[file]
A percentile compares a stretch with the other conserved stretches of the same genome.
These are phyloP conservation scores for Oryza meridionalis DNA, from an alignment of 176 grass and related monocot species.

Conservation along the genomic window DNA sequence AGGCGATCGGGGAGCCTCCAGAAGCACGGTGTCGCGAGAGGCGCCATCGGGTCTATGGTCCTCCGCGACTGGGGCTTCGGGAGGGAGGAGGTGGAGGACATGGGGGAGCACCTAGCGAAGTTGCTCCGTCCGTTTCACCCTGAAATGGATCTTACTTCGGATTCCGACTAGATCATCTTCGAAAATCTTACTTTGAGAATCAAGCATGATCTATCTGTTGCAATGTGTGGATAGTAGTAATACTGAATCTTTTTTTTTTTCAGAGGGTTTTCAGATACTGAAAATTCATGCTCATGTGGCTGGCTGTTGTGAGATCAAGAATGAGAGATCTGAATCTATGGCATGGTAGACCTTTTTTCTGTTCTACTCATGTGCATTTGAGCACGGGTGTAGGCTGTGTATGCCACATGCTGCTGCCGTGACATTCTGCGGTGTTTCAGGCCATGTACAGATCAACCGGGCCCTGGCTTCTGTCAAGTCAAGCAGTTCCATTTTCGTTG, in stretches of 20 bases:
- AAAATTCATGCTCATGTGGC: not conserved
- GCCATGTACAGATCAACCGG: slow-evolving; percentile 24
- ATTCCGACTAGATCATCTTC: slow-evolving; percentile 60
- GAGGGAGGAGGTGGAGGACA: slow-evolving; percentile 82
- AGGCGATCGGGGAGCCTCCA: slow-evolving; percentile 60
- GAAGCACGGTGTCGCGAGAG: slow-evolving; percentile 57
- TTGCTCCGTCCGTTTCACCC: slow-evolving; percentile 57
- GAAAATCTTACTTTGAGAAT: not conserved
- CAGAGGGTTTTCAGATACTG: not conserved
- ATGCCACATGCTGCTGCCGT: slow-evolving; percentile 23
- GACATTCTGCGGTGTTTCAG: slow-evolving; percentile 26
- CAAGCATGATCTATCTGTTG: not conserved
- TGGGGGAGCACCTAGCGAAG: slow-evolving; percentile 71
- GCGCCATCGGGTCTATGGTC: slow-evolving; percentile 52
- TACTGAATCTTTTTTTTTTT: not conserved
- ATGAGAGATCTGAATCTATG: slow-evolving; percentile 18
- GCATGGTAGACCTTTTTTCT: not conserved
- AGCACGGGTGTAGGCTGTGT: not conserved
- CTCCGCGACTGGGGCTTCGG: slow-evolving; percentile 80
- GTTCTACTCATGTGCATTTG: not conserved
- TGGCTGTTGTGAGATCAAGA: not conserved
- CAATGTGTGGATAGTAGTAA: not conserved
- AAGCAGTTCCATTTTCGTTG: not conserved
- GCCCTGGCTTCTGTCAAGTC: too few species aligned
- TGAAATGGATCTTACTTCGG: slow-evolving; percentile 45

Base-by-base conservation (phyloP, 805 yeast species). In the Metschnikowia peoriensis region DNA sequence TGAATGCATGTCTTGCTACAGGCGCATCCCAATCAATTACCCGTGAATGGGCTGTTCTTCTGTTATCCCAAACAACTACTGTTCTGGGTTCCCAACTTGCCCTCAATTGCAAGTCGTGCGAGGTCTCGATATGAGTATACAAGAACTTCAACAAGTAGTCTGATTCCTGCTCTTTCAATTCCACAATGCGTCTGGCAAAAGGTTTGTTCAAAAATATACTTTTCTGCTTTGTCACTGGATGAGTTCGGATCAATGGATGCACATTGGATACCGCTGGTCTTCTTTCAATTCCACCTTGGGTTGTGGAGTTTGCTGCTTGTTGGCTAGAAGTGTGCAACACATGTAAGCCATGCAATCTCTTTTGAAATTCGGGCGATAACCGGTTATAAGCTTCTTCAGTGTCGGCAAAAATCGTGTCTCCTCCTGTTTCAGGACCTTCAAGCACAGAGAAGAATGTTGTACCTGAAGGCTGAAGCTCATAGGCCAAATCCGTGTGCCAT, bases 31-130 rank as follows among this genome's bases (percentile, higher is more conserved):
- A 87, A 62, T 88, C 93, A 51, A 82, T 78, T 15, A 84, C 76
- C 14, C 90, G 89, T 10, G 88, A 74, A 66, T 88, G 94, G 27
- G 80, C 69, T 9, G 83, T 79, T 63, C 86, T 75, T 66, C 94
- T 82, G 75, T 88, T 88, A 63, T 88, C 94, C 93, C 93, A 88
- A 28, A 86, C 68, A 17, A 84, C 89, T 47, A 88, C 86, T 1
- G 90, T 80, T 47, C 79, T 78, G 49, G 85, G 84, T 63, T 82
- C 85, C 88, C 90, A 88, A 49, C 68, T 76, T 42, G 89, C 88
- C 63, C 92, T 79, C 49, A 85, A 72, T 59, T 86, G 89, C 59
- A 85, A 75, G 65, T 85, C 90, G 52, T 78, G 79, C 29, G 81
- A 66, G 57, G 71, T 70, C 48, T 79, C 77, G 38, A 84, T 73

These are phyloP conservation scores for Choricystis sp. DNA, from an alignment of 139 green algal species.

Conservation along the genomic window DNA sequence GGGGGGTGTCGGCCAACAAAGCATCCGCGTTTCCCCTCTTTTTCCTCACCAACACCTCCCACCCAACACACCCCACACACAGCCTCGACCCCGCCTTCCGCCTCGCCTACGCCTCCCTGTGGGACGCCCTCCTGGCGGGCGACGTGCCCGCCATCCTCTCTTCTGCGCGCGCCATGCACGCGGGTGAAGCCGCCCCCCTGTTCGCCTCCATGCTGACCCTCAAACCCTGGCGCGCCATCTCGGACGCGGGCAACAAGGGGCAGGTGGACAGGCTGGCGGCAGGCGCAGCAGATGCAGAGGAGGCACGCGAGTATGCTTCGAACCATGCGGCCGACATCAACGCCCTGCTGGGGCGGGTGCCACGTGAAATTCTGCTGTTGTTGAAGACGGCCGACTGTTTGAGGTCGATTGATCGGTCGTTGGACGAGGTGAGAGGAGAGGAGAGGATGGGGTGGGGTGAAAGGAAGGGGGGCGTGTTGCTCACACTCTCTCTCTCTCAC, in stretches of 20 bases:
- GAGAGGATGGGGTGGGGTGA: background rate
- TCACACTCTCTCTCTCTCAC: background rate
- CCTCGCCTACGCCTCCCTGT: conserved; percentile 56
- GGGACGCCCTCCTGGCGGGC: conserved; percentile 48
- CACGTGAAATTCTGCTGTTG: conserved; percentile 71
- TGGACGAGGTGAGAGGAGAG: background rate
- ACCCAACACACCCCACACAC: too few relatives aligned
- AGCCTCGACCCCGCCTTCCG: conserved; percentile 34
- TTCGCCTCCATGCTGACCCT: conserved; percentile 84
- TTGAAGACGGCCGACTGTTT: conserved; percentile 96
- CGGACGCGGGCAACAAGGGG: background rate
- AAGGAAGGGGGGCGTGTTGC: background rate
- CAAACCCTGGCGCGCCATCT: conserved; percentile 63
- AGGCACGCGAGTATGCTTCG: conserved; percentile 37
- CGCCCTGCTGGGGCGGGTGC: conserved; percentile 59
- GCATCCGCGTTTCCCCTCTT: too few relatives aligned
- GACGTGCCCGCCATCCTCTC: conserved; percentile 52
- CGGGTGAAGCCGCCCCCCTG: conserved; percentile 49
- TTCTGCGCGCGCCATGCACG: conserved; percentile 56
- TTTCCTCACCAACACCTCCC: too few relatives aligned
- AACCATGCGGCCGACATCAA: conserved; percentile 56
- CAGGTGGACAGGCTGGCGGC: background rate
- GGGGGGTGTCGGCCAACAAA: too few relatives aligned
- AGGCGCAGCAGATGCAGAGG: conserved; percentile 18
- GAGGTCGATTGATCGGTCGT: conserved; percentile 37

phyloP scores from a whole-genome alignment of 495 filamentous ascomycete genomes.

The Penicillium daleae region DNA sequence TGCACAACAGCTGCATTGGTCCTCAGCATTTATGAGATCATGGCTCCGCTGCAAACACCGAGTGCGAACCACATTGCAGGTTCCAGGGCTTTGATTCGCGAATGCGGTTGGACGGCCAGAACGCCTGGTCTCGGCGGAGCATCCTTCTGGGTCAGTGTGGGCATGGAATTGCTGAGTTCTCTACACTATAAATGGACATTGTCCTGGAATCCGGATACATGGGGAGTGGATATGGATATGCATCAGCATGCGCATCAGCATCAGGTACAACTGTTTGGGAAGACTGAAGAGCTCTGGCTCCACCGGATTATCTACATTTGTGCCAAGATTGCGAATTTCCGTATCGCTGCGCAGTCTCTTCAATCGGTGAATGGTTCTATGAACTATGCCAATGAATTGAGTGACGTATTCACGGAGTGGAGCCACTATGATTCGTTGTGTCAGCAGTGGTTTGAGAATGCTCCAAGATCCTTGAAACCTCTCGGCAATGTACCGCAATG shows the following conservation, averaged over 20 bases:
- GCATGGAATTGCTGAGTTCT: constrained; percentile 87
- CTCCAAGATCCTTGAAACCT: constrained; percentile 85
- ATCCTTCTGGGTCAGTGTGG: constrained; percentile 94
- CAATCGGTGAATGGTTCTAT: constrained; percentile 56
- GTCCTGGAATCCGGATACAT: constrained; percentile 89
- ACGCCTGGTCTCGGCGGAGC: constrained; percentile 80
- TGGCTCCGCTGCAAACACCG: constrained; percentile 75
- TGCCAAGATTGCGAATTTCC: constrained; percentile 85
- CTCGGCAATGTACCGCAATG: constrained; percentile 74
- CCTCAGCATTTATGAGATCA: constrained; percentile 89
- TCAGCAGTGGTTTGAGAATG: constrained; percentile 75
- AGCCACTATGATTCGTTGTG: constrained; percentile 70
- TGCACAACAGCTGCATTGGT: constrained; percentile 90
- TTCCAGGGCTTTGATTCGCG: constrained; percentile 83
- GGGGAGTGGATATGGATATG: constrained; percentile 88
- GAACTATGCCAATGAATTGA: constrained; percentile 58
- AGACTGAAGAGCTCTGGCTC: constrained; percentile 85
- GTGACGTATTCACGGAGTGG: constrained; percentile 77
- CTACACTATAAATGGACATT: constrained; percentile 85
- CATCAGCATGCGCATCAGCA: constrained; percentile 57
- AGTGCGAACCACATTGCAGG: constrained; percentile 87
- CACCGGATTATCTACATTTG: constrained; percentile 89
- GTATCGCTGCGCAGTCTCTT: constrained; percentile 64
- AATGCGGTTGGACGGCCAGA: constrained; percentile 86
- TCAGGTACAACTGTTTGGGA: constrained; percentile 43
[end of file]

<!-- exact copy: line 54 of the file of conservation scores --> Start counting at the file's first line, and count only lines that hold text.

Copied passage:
- CAAACCCTGGCGCGCCATCT: conserved; percentile 63